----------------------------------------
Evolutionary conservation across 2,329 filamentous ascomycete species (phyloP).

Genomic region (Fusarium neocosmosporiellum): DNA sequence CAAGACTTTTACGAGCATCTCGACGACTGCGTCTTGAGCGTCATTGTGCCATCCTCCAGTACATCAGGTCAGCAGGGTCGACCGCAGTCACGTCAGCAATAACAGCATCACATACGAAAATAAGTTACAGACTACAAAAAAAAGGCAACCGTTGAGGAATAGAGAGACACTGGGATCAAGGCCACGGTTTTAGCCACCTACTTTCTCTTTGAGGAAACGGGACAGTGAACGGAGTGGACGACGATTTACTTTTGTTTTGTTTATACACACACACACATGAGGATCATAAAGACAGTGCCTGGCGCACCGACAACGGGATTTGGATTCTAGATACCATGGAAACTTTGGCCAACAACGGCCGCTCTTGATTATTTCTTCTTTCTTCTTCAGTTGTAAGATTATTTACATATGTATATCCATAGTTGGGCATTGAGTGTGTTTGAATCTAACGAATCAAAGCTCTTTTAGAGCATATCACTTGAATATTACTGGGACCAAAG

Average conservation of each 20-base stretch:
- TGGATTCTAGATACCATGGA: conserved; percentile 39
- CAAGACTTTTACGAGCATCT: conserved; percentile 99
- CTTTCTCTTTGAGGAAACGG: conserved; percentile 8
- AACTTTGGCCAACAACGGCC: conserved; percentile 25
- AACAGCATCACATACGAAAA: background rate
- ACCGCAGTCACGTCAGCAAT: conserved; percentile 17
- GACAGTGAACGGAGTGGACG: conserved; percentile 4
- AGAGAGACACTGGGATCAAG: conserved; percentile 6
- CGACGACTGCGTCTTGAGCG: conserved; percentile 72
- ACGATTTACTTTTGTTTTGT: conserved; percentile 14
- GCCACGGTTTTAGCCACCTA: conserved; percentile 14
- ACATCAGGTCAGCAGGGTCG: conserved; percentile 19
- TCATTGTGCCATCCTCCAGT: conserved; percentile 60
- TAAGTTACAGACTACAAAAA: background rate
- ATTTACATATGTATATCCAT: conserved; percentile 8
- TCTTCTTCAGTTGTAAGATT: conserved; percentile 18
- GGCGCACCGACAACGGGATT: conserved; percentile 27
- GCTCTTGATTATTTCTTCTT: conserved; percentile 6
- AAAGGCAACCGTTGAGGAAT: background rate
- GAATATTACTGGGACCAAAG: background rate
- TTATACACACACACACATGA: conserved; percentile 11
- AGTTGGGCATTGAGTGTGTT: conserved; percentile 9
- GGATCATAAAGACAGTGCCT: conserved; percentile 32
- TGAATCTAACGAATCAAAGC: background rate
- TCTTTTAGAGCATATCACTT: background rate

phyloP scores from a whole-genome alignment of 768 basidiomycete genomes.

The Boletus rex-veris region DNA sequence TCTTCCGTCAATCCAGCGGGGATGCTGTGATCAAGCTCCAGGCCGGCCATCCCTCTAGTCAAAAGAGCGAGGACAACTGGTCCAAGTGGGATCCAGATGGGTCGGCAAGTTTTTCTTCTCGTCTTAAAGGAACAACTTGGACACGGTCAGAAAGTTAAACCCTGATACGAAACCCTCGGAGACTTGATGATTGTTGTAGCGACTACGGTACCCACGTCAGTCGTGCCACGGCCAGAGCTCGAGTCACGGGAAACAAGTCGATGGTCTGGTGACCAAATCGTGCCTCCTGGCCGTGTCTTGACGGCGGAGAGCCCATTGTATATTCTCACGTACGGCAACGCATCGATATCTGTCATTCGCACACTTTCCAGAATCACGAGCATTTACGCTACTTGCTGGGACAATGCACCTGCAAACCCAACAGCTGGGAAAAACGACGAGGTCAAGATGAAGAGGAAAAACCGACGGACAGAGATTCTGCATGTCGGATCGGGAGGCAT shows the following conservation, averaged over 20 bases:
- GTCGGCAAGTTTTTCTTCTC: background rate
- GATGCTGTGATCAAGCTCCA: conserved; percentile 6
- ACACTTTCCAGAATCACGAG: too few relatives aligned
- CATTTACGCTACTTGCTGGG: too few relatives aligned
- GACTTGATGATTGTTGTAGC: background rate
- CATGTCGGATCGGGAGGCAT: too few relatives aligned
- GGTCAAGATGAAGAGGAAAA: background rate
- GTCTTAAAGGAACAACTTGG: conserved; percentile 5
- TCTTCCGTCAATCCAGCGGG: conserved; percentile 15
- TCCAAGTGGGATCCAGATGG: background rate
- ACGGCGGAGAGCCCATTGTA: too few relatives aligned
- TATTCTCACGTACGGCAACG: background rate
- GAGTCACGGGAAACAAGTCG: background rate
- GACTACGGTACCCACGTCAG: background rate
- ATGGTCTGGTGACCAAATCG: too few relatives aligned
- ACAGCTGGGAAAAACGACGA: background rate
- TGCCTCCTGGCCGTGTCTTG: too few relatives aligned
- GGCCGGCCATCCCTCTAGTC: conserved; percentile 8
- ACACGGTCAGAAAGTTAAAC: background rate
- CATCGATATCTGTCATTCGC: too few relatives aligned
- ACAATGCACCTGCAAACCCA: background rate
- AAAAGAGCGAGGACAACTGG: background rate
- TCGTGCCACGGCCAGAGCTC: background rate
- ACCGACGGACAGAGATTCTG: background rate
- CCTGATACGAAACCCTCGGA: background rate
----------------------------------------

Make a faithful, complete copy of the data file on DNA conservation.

Evolutionary conservation across 2,329 filamentous ascomycete species (phyloP).

Genomic region (Fusarium neocosmosporiellum): DNA sequence CAAGACTTTTACGAGCATCTCGACGACTGCGTCTTGAGCGTCATTGTGCCATCCTCCAGTACATCAGGTCAGCAGGGTCGACCGCAGTCACGTCAGCAATAACAGCATCACATACGAAAATAAGTTACAGACTACAAAAAAAAGGCAACCGTTGAGGAATAGAGAGACACTGGGATCAAGGCCACGGTTTTAGCCACCTACTTTCTCTTTGAGGAAACGGGACAGTGAACGGAGTGGACGACGATTTACTTTTGTTTTGTTTATACACACACACACATGAGGATCATAAAGACAGTGCCTGGCGCACCGACAACGGGATTTGGATTCTAGATACCATGGAAACTTTGGCCAACAACGGCCGCTCTTGATTATTTCTTCTTTCTTCTTCAGTTGTAAGATTATTTACATATGTATATCCATAGTTGGGCATTGAGTGTGTTTGAATCTAACGAATCAAAGCTCTTTTAGAGCATATCACTTGAATATTACTGGGACCAAAG

Average conservation of each 20-base stretch:
- TGGATTCTAGATACCATGGA: conserved; percentile 39
- CAAGACTTTTACGAGCATCT: conserved; percentile 99
- CTTTCTCTTTGAGGAAACGG: conserved; percentile 8
- AACTTTGGCCAACAACGGCC: conserved; percentile 25
- AACAGCATCACATACGAAAA: background rate
- ACCGCAGTCACGTCAGCAAT: conserved; percentile 17
- GACAGTGAACGGAGTGGACG: conserved; percentile 4
- AGAGAGACACTGGGATCAAG: conserved; percentile 6
- CGACGACTGCGTCTTGAGCG: conserved; percentile 72
- ACGATTTACTTTTGTTTTGT: conserved; percentile 14
- GCCACGGTTTTAGCCACCTA: conserved; percentile 14
- ACATCAGGTCAGCAGGGTCG: conserved; percentile 19
- TCATTGTGCCATCCTCCAGT: conserved; percentile 60
- TAAGTTACAGACTACAAAAA: background rate
- ATTTACATATGTATATCCAT: conserved; percentile 8
- TCTTCTTCAGTTGTAAGATT: conserved; percentile 18
- GGCGCACCGACAACGGGATT: conserved; percentile 27
- GCTCTTGATTATTTCTTCTT: conserved; percentile 6
- AAAGGCAACCGTTGAGGAAT: background rate
- GAATATTACTGGGACCAAAG: background rate
- TTATACACACACACACATGA: conserved; percentile 11
- AGTTGGGCATTGAGTGTGTT: conserved; percentile 9
- GGATCATAAAGACAGTGCCT: conserved; percentile 32
- TGAATCTAACGAATCAAAGC: background rate
- TCTTTTAGAGCATATCACTT: background rate

phyloP scores from a whole-genome alignment of 768 basidiomycete genomes.

The Boletus rex-veris region DNA sequence TCTTCCGTCAATCCAGCGGGGATGCTGTGATCAAGCTCCAGGCCGGCCATCCCTCTAGTCAAAAGAGCGAGGACAACTGGTCCAAGTGGGATCCAGATGGGTCGGCAAGTTTTTCTTCTCGTCTTAAAGGAACAACTTGGACACGGTCAGAAAGTTAAACCCTGATACGAAACCCTCGGAGACTTGATGATTGTTGTAGCGACTACGGTACCCACGTCAGTCGTGCCACGGCCAGAGCTCGAGTCACGGGAAACAAGTCGATGGTCTGGTGACCAAATCGTGCCTCCTGGCCGTGTCTTGACGGCGGAGAGCCCATTGTATATTCTCACGTACGGCAACGCATCGATATCTGTCATTCGCACACTTTCCAGAATCACGAGCATTTACGCTACTTGCTGGGACAATGCACCTGCAAACCCAACAGCTGGGAAAAACGACGAGGTCAAGATGAAGAGGAAAAACCGACGGACAGAGATTCTGCATGTCGGATCGGGAGGCAT shows the following conservation, averaged over 20 bases:
- GTCGGCAAGTTTTTCTTCTC: background rate
- GATGCTGTGATCAAGCTCCA: conserved; percentile 6
- ACACTTTCCAGAATCACGAG: too few relatives aligned
- CATTTACGCTACTTGCTGGG: too few relatives aligned
- GACTTGATGATTGTTGTAGC: background rate
- CATGTCGGATCGGGAGGCAT: too few relatives aligned
- GGTCAAGATGAAGAGGAAAA: background rate
- GTCTTAAAGGAACAACTTGG: conserved; percentile 5
- TCTTCCGTCAATCCAGCGGG: conserved; percentile 15
- TCCAAGTGGGATCCAGATGG: background rate
- ACGGCGGAGAGCCCATTGTA: too few relatives aligned
- TATTCTCACGTACGGCAACG: background rate
- GAGTCACGGGAAACAAGTCG: background rate
- GACTACGGTACCCACGTCAG: background rate
- ATGGTCTGGTGACCAAATCG: too few relatives aligned
- ACAGCTGGGAAAAACGACGA: background rate
- TGCCTCCTGGCCGTGTCTTG: too few relatives aligned
- GGCCGGCCATCCCTCTAGTC: conserved; percentile 8
- ACACGGTCAGAAAGTTAAAC: background rate
- CATCGATATCTGTCATTCGC: too few relatives aligned
- ACAATGCACCTGCAAACCCA: background rate
- AAAAGAGCGAGGACAACTGG: background rate
- TCGTGCCACGGCCAGAGCTC: background rate
- ACCGACGGACAGAGATTCTG: background rate
- CCTGATACGAAACCCTCGGA: background rate